Sunday, May 18, 2014

Jurassic Park III: Island Survival Game by Milton Bradley (2001)

Game description

Choose to ATTACK or prepare to FIGHT BACK!

Decide who you will control, the humans or the dinosaurs. Then battle in 5 dangerous action sequences.

Human players — Your goal is to move quickly across the island and get to the beach… alive! Each action sequence has a different breed of dinosaurs – just waiting to eat you alive! If a dinosaur catches you – get ready for the battle of your life! If you’re the first player to escape the island – you win!

Dinosaur players must stop the humans dead in their tracks before they can escape the island! Anytime a human enters an action sequence a new dinosaur comes alive and the chase begins! Catch the humans and attack! CHOMP! CLAW! GNAW! SLASH! Defeat all the humans before they escape the island and win!

*Cover image from BoardGameGeek.

My thoughts

I never had any intention of picking up this JPIII board game, but when I stumbled across it on eBay for a very low price, I shrugged and said “What the heck.” The game had a colorful board and plastic dinosaur figures, so maybe it would surprise me.

JPIII: Island Survival Game is at its heart a roll-and-move game – you role a die and move your pieces along the board the same number of spaces as the result. That said, it has some features that make it different from your average Chutes and Ladders clone. First, it comes with special dice that have an unevenly distributed set of numbers on them. Second, one player controls the dinosaurs, and it is that person’s job to try to eat the other players’ human pawns. Finally, players can take alternate paths on the game board, so it isn’t necessarily a straight-line race to the finish (although there is only one finish line).

The goal of the game is for the human players to get from one end of the board to the other without becoming dino chow. The board is divided into five sections, each representing a different scene from the movie. Different species of dinosaurs are confined to different sections, but unlike the humans who can move freely, the dinos can’t die. On a human player’s turn, the person rolls one die and moves one of his or her pawns the same number of spaces. If the player rolls a “3 GROUP,” then he or she can move all the human pawns on the same space three paces, including pawns belonging to other players. Certain spaces have “DRAW CARD” written on them, so when a players lands on that space, he or she draws a card and follows the instructions on it.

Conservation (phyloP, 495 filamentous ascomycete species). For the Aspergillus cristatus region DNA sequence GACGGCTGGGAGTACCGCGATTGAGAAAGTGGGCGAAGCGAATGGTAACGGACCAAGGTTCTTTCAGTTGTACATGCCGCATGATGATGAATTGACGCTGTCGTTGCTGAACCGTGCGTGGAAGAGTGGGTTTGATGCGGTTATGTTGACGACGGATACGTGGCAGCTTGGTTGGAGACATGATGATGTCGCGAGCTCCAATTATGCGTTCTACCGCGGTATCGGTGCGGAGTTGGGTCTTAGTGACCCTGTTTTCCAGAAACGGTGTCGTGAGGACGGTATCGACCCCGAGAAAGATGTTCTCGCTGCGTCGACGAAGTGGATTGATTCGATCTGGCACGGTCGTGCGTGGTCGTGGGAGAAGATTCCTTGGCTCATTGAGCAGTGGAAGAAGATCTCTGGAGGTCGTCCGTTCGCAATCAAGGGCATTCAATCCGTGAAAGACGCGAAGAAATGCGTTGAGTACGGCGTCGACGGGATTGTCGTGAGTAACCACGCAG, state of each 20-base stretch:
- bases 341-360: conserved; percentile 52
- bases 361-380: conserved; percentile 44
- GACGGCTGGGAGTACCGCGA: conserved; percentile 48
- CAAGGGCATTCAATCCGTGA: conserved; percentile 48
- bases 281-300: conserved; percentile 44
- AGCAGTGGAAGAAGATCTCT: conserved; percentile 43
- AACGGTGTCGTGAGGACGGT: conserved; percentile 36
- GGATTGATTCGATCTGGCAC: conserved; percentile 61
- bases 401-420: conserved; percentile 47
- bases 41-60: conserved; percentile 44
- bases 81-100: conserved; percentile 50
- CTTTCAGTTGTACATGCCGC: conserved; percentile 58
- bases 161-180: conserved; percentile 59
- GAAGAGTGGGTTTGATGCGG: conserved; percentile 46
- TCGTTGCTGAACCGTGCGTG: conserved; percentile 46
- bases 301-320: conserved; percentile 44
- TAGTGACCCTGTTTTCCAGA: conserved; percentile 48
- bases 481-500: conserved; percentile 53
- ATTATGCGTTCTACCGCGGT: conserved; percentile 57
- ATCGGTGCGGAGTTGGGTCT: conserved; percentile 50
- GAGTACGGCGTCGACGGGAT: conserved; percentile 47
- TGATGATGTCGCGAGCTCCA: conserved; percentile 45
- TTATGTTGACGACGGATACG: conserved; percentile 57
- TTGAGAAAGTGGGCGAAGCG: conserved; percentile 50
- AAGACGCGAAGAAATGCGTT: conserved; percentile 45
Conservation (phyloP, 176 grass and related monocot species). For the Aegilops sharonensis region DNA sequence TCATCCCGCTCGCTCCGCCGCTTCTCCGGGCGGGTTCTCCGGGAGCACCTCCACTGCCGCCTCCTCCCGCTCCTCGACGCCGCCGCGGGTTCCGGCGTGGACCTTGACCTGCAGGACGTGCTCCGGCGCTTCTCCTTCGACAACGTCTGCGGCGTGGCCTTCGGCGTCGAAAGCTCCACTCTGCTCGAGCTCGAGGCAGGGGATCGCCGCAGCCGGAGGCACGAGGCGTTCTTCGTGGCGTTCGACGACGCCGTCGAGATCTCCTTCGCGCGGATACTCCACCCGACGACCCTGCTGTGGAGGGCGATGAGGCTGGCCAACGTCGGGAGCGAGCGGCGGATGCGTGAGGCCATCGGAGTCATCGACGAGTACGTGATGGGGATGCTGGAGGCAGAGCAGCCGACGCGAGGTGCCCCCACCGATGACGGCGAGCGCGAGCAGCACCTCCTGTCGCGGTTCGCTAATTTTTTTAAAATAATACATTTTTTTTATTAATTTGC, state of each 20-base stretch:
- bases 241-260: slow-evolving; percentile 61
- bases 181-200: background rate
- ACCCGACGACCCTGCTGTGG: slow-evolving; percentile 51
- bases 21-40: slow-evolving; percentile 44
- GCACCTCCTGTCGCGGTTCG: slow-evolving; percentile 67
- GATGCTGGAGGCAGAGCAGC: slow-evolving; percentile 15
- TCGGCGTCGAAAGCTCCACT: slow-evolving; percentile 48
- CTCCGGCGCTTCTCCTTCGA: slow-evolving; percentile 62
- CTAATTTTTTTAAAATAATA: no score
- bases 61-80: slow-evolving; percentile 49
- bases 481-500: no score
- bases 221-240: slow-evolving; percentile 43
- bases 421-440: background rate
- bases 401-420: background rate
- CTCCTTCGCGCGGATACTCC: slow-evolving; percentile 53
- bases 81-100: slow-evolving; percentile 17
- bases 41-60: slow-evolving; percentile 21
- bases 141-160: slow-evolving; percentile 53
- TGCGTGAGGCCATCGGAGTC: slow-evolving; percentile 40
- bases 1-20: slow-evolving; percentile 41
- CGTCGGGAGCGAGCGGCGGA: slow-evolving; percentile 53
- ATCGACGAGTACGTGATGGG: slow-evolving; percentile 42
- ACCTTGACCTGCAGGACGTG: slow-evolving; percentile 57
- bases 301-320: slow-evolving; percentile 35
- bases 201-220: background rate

The dinosaur player moves between each of the human players’ turns. Dinosaurs have their own special die that determine movement. When a dinosaur lands on a space occupied by a human character, they must battle by each rolling a special die. Humans have a 50-50 chance of escape: If they roll “ESCAPE” on their battle die, then they move as many spaces away from the dinosaur as indicated by the die. If they fail to escape, then they take damage equal to the amount of damage indicated on the dinosaur die. Each character has a set amount of “life chips” at the start of the game, and if those run out… well, then the dinosaurs won’t go home hungry.

JPIII isn’t a particularly deep game but it does a good job of recreating the movie experience while remaining accessible to younger players. The biggest letdown was the components – the plastic dinosaur figures were nice, but the board is printed on thin cardboard and the human pawns are cardboard standees. I also would argue the game is a bit unbalanced given the human players have an advantage over the dinosaur player. That said, it is a fun little game that plays relatively quickly. If I had a choice between this game and getting stuck in a never-ending game of Monopoly, I would definitely pick JPIII.


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